Thursday, April 2, 2015

#A-TO-Z CHALLENGE 2015 – LETTER “C” - CLARENCE “GATEMOUTH” BROWN, AMERICAN MUSICIAN AND BLUESMAN


I love me some blues. I love playin' the blues, especially on dat non-fretted viola; dem slides and bends are marvelous! I love listenin' to the blues. That being said, Clarence “Gatemouth” Brown did not consider himself a blues player, although he did play blues on the viola. I know smartasses who think violists get the blues from playing the viola, but that's not true. We get the blues from listening to violinists. Just kidding.


First 8 measures of "Blues at Dawn" by Clarence "Gatemouth" Brown from my collection. I just transpose on my viola.

Anyway, I knew that when I chose this theme that I would write about Gatemouth. His life does seem to be the stuff of blues, but I don't really think he would have considered his life to be something that one would write a bluesy batch of songs about. He was born in Vinton, Louisiana, the heart of Delta Blues country, and began playing fiddle (the same thing as a violin) at a young age; his father, a railroad worker, played the fiddle and taught young Clarence. Subsequently, he picked up the guitar, mandolin, harmonica and viola. During a one-year Army stint, he was a drummer His professional life began when he sat in one night for T-bone Walker. He walked on stage, picked up Walker's guitar and made up a tune called “Gatemouth Boogie” and made 600.00 in tips in 15 minutes. Afterward, Gatemouth began to take his guitar playing much more seriously.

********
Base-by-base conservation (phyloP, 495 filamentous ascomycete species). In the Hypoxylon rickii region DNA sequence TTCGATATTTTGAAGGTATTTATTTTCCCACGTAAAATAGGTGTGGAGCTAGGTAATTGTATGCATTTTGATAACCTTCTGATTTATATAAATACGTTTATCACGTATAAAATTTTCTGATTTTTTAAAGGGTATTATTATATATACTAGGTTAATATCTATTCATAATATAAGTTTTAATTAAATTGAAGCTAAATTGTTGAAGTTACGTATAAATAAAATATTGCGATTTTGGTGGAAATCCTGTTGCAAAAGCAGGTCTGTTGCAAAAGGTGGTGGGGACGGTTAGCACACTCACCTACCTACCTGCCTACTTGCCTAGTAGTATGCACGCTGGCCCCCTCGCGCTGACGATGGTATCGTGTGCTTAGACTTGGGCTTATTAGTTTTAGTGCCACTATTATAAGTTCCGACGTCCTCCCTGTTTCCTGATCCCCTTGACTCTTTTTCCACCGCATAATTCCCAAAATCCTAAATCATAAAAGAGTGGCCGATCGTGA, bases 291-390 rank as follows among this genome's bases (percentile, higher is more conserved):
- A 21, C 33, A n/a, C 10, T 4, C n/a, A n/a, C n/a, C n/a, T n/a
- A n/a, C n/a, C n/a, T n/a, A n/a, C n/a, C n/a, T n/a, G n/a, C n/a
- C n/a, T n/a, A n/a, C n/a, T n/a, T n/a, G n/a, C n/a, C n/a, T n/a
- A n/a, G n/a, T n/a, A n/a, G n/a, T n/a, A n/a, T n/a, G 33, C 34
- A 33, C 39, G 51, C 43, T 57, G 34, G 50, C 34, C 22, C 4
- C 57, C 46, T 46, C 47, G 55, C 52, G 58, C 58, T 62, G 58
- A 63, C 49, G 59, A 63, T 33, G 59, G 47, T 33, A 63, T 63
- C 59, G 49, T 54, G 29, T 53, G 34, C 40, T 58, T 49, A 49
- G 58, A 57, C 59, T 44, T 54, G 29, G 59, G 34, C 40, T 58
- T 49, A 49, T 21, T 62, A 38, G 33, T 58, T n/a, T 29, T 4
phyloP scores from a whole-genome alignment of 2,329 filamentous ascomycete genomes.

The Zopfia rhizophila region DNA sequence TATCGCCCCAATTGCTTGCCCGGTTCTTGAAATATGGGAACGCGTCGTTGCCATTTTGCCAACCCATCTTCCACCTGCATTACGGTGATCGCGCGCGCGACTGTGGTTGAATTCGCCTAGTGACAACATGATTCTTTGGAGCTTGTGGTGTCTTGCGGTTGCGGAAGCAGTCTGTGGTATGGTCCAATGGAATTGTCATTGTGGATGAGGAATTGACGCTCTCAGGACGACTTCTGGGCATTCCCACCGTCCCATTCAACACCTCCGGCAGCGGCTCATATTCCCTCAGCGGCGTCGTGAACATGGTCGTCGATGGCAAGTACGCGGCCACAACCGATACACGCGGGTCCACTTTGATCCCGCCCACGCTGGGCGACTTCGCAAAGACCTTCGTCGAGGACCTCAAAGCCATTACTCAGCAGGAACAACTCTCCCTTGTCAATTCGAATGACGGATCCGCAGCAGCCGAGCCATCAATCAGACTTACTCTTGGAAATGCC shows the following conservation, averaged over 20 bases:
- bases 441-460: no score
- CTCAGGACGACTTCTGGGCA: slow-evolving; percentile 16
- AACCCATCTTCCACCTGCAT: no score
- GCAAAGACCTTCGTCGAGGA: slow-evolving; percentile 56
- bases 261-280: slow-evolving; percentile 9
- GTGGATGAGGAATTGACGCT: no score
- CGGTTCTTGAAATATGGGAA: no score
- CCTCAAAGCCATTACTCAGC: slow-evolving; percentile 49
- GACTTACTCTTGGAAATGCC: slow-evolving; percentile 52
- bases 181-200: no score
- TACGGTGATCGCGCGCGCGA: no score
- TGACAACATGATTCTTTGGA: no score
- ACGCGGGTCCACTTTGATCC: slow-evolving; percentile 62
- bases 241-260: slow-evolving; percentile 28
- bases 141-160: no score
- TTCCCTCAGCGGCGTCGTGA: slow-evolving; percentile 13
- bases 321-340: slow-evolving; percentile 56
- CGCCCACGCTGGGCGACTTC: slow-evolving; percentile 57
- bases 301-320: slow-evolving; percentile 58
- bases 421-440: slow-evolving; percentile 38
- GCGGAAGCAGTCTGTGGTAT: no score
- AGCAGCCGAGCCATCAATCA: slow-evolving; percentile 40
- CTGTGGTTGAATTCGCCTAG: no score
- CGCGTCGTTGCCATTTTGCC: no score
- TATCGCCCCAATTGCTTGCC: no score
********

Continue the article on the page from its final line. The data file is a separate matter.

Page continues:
courtesy:bibliolore.org                     

Typical Clarence "Gatemouth" Brown visage. Easy to see why he eschewed the term "Bluesman".

He typically dressed in Western shirts and cowboy hats and called himself an “American Musician”. He opined once, “Why do I want to moan and groan about women bein' bad and all that?” This left him free to explore different aspects of music and blend styles as he saw fit. He played a mixture of deep blues, Cajun, jazz and swing. He disdained deep delta blues, which he thought were too negative and was dismissive of Robert Johnson, the great blues player, who with only 27 recorded tunes under his belt and an untimely demise, became the cornerstone for modern blues and is lionized by the likes of Eric Clapton, Jeff Beck and Robert Plant. I've listened to Robert Johnson's playing, and undoubtedly, he was great, but his greatness lay in his inventiveness, and more than likely several months of hard, hard practice. “Devil at the Crossroads” is a wonderful myth, but Brown eschewed it, while Johnson's contemporaries, like Son House and Willie Brown fed into the myth. Whether or not they truly believed Johnson made a deal with the devil is conjecture.

courtesy:sacurrent.com

Robert Johnson. In the mid-30s, he was playing in the deep delta juke joints and was recorded. 27 of his tunes have formed the basis for today's Blues and Rock. Every great artist from Eric Clapton, Jeff Beck and David Gilmour of Pink Floyd cite Johnson as a heavy influence in their artistry and development. Whether the Devil at the Crossroads had anything to do with it is another matter. Gatemouth thought it was a bunch of hooey, although he did respect and admire Johnson's artistry.